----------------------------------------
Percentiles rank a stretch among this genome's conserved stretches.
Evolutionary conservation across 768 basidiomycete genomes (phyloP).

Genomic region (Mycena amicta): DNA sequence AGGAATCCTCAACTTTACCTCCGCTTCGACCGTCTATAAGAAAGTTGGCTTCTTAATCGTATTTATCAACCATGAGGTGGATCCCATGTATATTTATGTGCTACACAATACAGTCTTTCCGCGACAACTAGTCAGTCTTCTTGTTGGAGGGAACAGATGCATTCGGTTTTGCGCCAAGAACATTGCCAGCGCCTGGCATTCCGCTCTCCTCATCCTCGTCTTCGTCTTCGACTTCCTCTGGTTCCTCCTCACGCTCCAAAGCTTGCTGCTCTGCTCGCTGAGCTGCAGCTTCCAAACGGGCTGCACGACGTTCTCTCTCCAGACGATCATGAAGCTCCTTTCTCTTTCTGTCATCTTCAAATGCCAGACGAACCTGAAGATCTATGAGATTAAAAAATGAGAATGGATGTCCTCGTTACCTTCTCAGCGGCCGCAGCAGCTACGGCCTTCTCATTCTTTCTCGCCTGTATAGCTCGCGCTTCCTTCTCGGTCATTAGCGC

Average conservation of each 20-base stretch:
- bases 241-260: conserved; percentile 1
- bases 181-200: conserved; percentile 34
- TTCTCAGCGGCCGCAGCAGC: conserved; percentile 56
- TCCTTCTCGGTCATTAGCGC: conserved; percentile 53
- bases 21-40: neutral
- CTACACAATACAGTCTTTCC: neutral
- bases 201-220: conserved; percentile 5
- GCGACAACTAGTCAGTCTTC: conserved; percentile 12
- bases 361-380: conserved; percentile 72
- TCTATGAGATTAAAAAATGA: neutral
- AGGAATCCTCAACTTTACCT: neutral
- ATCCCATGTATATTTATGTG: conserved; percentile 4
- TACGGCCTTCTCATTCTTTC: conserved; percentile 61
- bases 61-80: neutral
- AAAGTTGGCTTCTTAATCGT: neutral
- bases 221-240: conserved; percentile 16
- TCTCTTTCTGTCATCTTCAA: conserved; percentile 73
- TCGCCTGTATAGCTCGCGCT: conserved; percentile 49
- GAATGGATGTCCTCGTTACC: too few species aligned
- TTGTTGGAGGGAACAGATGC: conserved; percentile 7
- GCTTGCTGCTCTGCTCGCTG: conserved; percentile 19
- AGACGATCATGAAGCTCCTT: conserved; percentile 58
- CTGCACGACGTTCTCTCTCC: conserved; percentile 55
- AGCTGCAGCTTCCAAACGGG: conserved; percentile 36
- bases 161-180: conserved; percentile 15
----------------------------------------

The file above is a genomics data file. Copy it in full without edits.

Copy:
Percentiles rank a stretch among this genome's conserved stretches.
Evolutionary conservation across 768 basidiomycete genomes (phyloP).

Genomic region (Mycena amicta): DNA sequence AGGAATCCTCAACTTTACCTCCGCTTCGACCGTCTATAAGAAAGTTGGCTTCTTAATCGTATTTATCAACCATGAGGTGGATCCCATGTATATTTATGTGCTACACAATACAGTCTTTCCGCGACAACTAGTCAGTCTTCTTGTTGGAGGGAACAGATGCATTCGGTTTTGCGCCAAGAACATTGCCAGCGCCTGGCATTCCGCTCTCCTCATCCTCGTCTTCGTCTTCGACTTCCTCTGGTTCCTCCTCACGCTCCAAAGCTTGCTGCTCTGCTCGCTGAGCTGCAGCTTCCAAACGGGCTGCACGACGTTCTCTCTCCAGACGATCATGAAGCTCCTTTCTCTTTCTGTCATCTTCAAATGCCAGACGAACCTGAAGATCTATGAGATTAAAAAATGAGAATGGATGTCCTCGTTACCTTCTCAGCGGCCGCAGCAGCTACGGCCTTCTCATTCTTTCTCGCCTGTATAGCTCGCGCTTCCTTCTCGGTCATTAGCGC

Average conservation of each 20-base stretch:
- bases 241-260: conserved; percentile 1
- bases 181-200: conserved; percentile 34
- TTCTCAGCGGCCGCAGCAGC: conserved; percentile 56
- TCCTTCTCGGTCATTAGCGC: conserved; percentile 53
- bases 21-40: neutral
- CTACACAATACAGTCTTTCC: neutral
- bases 201-220: conserved; percentile 5
- GCGACAACTAGTCAGTCTTC: conserved; percentile 12
- bases 361-380: conserved; percentile 72
- TCTATGAGATTAAAAAATGA: neutral
- AGGAATCCTCAACTTTACCT: neutral
- ATCCCATGTATATTTATGTG: conserved; percentile 4
- TACGGCCTTCTCATTCTTTC: conserved; percentile 61
- bases 61-80: neutral
- AAAGTTGGCTTCTTAATCGT: neutral
- bases 221-240: conserved; percentile 16
- TCTCTTTCTGTCATCTTCAA: conserved; percentile 73
- TCGCCTGTATAGCTCGCGCT: conserved; percentile 49
- GAATGGATGTCCTCGTTACC: too few species aligned
- TTGTTGGAGGGAACAGATGC: conserved; percentile 7
- GCTTGCTGCTCTGCTCGCTG: conserved; percentile 19
- AGACGATCATGAAGCTCCTT: conserved; percentile 58
- CTGCACGACGTTCTCTCTCC: conserved; percentile 55
- AGCTGCAGCTTCCAAACGGG: conserved; percentile 36
- bases 161-180: conserved; percentile 15